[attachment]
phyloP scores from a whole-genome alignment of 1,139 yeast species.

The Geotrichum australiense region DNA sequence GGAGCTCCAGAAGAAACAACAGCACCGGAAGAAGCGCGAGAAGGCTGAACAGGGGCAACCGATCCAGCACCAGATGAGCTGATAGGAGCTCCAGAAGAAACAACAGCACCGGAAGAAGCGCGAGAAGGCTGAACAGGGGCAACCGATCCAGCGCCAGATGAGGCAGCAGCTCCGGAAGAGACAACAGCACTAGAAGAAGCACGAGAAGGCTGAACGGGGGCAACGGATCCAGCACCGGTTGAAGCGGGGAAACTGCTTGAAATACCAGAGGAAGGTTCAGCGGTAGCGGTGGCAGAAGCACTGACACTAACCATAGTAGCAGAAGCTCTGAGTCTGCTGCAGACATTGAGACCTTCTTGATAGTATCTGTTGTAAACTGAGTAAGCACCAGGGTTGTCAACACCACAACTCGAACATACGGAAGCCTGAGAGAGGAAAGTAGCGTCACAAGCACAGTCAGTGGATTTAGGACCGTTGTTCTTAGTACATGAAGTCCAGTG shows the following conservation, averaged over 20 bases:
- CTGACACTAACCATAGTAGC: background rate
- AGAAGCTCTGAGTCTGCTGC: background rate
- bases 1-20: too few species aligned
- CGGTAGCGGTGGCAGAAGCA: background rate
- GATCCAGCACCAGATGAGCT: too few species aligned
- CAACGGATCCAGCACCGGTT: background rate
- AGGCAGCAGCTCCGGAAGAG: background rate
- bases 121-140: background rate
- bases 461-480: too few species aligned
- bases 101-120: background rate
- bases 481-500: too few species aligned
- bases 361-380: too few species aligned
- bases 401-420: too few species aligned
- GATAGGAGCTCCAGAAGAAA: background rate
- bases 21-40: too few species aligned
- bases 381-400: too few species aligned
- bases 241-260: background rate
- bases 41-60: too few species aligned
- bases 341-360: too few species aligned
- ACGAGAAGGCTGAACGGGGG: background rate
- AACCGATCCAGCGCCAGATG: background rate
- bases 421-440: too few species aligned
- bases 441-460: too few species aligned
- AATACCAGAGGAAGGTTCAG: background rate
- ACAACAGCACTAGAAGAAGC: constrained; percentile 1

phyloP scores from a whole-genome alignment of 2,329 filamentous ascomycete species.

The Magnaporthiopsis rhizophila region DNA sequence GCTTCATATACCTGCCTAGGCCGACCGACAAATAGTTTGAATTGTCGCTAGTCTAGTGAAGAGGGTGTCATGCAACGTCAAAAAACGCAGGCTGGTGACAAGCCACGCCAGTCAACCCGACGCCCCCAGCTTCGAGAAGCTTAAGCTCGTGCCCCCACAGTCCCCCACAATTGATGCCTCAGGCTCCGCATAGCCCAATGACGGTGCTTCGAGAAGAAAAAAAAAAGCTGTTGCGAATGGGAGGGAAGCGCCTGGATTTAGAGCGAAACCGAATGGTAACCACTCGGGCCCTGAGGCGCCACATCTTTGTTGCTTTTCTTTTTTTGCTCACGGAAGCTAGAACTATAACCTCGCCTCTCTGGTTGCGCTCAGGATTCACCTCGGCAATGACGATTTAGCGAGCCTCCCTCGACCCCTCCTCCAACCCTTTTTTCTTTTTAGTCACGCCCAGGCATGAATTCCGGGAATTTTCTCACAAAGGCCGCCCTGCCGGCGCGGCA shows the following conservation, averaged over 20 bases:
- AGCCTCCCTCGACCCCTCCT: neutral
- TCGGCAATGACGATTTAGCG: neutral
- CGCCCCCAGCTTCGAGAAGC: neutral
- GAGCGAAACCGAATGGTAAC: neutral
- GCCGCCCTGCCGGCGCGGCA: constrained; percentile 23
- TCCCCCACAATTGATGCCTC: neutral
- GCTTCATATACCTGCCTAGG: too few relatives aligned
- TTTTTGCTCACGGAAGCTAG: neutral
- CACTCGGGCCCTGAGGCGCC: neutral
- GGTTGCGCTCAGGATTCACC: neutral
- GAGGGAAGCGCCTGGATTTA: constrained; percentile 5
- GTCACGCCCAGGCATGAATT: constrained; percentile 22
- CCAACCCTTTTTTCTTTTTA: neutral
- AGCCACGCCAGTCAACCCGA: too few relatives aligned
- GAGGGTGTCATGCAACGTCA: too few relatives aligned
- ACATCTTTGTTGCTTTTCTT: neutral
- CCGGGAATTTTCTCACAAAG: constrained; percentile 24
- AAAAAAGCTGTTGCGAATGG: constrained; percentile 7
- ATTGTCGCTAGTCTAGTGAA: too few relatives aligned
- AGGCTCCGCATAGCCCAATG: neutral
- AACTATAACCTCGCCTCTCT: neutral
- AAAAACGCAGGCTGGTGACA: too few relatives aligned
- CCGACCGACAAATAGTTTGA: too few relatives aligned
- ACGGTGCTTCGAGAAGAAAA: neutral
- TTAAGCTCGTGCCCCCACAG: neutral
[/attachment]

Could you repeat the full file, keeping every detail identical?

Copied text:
phyloP scores from a whole-genome alignment of 1,139 yeast species.

The Geotrichum australiense region DNA sequence GGAGCTCCAGAAGAAACAACAGCACCGGAAGAAGCGCGAGAAGGCTGAACAGGGGCAACCGATCCAGCACCAGATGAGCTGATAGGAGCTCCAGAAGAAACAACAGCACCGGAAGAAGCGCGAGAAGGCTGAACAGGGGCAACCGATCCAGCGCCAGATGAGGCAGCAGCTCCGGAAGAGACAACAGCACTAGAAGAAGCACGAGAAGGCTGAACGGGGGCAACGGATCCAGCACCGGTTGAAGCGGGGAAACTGCTTGAAATACCAGAGGAAGGTTCAGCGGTAGCGGTGGCAGAAGCACTGACACTAACCATAGTAGCAGAAGCTCTGAGTCTGCTGCAGACATTGAGACCTTCTTGATAGTATCTGTTGTAAACTGAGTAAGCACCAGGGTTGTCAACACCACAACTCGAACATACGGAAGCCTGAGAGAGGAAAGTAGCGTCACAAGCACAGTCAGTGGATTTAGGACCGTTGTTCTTAGTACATGAAGTCCAGTG shows the following conservation, averaged over 20 bases:
- CTGACACTAACCATAGTAGC: background rate
- AGAAGCTCTGAGTCTGCTGC: background rate
- bases 1-20: too few species aligned
- CGGTAGCGGTGGCAGAAGCA: background rate
- GATCCAGCACCAGATGAGCT: too few species aligned
- CAACGGATCCAGCACCGGTT: background rate
- AGGCAGCAGCTCCGGAAGAG: background rate
- bases 121-140: background rate
- bases 461-480: too few species aligned
- bases 101-120: background rate
- bases 481-500: too few species aligned
- bases 361-380: too few species aligned
- bases 401-420: too few species aligned
- GATAGGAGCTCCAGAAGAAA: background rate
- bases 21-40: too few species aligned
- bases 381-400: too few species aligned
- bases 241-260: background rate
- bases 41-60: too few species aligned
- bases 341-360: too few species aligned
- ACGAGAAGGCTGAACGGGGG: background rate
- AACCGATCCAGCGCCAGATG: background rate
- bases 421-440: too few species aligned
- bases 441-460: too few species aligned
- AATACCAGAGGAAGGTTCAG: background rate
- ACAACAGCACTAGAAGAAGC: constrained; percentile 1

phyloP scores from a whole-genome alignment of 2,329 filamentous ascomycete species.

The Magnaporthiopsis rhizophila region DNA sequence GCTTCATATACCTGCCTAGGCCGACCGACAAATAGTTTGAATTGTCGCTAGTCTAGTGAAGAGGGTGTCATGCAACGTCAAAAAACGCAGGCTGGTGACAAGCCACGCCAGTCAACCCGACGCCCCCAGCTTCGAGAAGCTTAAGCTCGTGCCCCCACAGTCCCCCACAATTGATGCCTCAGGCTCCGCATAGCCCAATGACGGTGCTTCGAGAAGAAAAAAAAAAGCTGTTGCGAATGGGAGGGAAGCGCCTGGATTTAGAGCGAAACCGAATGGTAACCACTCGGGCCCTGAGGCGCCACATCTTTGTTGCTTTTCTTTTTTTGCTCACGGAAGCTAGAACTATAACCTCGCCTCTCTGGTTGCGCTCAGGATTCACCTCGGCAATGACGATTTAGCGAGCCTCCCTCGACCCCTCCTCCAACCCTTTTTTCTTTTTAGTCACGCCCAGGCATGAATTCCGGGAATTTTCTCACAAAGGCCGCCCTGCCGGCGCGGCA shows the following conservation, averaged over 20 bases:
- AGCCTCCCTCGACCCCTCCT: neutral
- TCGGCAATGACGATTTAGCG: neutral
- CGCCCCCAGCTTCGAGAAGC: neutral
- GAGCGAAACCGAATGGTAAC: neutral
- GCCGCCCTGCCGGCGCGGCA: constrained; percentile 23
- TCCCCCACAATTGATGCCTC: neutral
- GCTTCATATACCTGCCTAGG: too few relatives aligned
- TTTTTGCTCACGGAAGCTAG: neutral
- CACTCGGGCCCTGAGGCGCC: neutral
- GGTTGCGCTCAGGATTCACC: neutral
- GAGGGAAGCGCCTGGATTTA: constrained; percentile 5
- GTCACGCCCAGGCATGAATT: constrained; percentile 22
- CCAACCCTTTTTTCTTTTTA: neutral
- AGCCACGCCAGTCAACCCGA: too few relatives aligned
- GAGGGTGTCATGCAACGTCA: too few relatives aligned
- ACATCTTTGTTGCTTTTCTT: neutral
- CCGGGAATTTTCTCACAAAG: constrained; percentile 24
- AAAAAAGCTGTTGCGAATGG: constrained; percentile 7
- ATTGTCGCTAGTCTAGTGAA: too few relatives aligned
- AGGCTCCGCATAGCCCAATG: neutral
- AACTATAACCTCGCCTCTCT: neutral
- AAAAACGCAGGCTGGTGACA: too few relatives aligned
- CCGACCGACAAATAGTTTGA: too few relatives aligned
- ACGGTGCTTCGAGAAGAAAA: neutral
- TTAAGCTCGTGCCCCCACAG: neutral